A large illustration by Teresa Whitfield dominates Trerice. Whitfield makes intricate ink drawings of historical lace from museum collections across the UK including the Royal Albert Memorial Museum Exeter, the Victoria & Albert Museum London, and Bath Fashion Museum. Her work explores the demise of the hand-made lace industry and challenges preconceived ideas about lace. Teresa Whitfield drew a 1970s lace dress from Killerton’s costume collection especially for the exhibition and the process is shown in smaller illustrations displayed around the room with the dress.

Fruits, seeds and nuts have frequently provided inspiration for designers and one of the most famous and successful patterns is ‘Paisley’. The pattern is based on the 'buta' or 'boteh' that represents a seed, fruit or flower, symbolising fertility, and is usually combined with a stylised floral spray and a cypress tree (an ancient Persian symbol of life and eternity) in a stylised form. Examples of the pattern displayed include a waistcoat and shawls that were made by  manufacturers in Paisley in Renfrewshire, Scotland.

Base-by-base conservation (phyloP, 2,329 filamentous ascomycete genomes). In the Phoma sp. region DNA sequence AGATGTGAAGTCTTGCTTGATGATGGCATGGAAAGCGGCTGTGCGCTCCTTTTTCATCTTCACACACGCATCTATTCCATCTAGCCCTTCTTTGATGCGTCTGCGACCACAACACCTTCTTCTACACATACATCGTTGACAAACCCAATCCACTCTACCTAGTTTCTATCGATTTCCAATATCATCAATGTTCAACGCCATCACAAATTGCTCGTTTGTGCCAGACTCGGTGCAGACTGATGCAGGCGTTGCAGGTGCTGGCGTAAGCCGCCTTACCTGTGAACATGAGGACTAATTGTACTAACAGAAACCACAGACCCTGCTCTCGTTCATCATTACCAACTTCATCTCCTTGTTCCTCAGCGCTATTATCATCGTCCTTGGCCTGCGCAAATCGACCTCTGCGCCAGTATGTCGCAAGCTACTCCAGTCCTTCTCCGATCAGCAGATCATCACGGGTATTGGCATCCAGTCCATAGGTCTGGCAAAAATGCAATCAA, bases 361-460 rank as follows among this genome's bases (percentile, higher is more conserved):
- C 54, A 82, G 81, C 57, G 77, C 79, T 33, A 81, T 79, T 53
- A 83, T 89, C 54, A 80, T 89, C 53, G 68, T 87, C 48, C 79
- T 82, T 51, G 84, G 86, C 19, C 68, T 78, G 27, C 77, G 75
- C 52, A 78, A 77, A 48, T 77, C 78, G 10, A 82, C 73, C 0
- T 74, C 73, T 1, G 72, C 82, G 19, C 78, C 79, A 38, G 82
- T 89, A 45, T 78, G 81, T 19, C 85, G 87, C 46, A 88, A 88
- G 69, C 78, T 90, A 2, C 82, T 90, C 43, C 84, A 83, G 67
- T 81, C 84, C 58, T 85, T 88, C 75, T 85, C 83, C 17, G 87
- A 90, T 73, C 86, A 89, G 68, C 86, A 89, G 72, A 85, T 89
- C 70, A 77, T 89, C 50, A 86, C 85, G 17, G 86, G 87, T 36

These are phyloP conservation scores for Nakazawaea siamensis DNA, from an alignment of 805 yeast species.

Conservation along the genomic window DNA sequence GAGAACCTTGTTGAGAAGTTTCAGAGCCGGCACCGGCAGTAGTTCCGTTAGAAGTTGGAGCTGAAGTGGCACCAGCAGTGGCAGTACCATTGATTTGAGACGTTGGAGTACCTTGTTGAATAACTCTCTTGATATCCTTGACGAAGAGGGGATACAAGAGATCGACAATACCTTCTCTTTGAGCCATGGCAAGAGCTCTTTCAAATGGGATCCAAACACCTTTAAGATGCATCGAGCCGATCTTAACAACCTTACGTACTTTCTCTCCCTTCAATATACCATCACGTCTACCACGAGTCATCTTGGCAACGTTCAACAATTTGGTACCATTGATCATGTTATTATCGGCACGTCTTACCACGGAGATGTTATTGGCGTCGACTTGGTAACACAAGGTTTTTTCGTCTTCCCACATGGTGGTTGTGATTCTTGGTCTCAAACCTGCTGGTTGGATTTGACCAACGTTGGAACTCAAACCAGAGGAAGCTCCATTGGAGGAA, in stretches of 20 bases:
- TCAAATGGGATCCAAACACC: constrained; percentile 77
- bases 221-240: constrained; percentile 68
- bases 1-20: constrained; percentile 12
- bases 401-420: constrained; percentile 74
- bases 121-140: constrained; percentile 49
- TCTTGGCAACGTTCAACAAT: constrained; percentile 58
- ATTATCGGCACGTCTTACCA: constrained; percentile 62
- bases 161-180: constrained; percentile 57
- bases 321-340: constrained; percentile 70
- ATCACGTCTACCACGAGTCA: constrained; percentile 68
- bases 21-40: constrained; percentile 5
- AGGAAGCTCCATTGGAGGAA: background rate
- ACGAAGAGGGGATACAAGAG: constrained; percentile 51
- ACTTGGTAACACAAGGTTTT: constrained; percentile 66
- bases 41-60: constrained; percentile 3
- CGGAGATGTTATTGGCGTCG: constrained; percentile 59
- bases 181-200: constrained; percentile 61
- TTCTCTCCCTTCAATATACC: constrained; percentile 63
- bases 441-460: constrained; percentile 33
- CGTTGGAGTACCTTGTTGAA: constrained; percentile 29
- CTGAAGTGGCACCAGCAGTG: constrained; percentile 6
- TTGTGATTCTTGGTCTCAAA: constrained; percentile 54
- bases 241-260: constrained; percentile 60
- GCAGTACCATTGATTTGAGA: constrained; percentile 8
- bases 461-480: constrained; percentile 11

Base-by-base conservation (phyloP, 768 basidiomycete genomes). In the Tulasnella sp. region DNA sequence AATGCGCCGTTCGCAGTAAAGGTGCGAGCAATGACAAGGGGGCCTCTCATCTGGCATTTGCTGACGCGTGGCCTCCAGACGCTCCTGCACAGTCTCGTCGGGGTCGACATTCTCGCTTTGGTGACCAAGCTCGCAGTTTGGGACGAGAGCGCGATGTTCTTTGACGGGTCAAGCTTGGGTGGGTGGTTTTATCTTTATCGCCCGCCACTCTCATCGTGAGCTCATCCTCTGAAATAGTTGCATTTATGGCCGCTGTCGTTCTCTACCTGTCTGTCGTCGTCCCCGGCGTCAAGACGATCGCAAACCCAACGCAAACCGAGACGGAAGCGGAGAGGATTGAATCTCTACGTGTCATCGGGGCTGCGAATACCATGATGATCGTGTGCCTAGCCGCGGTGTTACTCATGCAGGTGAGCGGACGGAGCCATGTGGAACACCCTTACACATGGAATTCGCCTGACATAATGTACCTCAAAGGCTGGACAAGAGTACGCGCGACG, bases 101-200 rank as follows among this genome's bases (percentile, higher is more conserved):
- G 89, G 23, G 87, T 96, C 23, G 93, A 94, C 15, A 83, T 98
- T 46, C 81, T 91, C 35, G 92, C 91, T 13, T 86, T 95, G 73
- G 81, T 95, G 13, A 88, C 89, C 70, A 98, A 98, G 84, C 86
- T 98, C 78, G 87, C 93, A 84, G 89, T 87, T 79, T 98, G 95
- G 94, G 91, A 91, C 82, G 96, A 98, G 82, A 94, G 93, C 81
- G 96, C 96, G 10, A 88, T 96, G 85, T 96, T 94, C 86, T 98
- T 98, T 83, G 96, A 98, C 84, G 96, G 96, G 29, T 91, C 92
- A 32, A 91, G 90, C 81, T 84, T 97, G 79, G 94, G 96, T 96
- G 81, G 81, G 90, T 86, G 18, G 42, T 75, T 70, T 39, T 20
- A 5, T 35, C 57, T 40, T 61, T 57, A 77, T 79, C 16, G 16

The final display case features  objects made of wood, including clogs, shoe tress and needlework containers and re-introduces the tree of life motif with embroidered textiles. Wooden soled footwear is made and worn by men, women and children in many parts of the world . Clogs have been worn for practical, therapeutic and fashionable reasons and the sycamore sourced from north Devon has supplied clogmakers nationwide. On display are a pair of late 20th century Jack Crawshaw clogs worn by a Lancashire clog dancer, who was a member of the Mossley Women’s Morris group.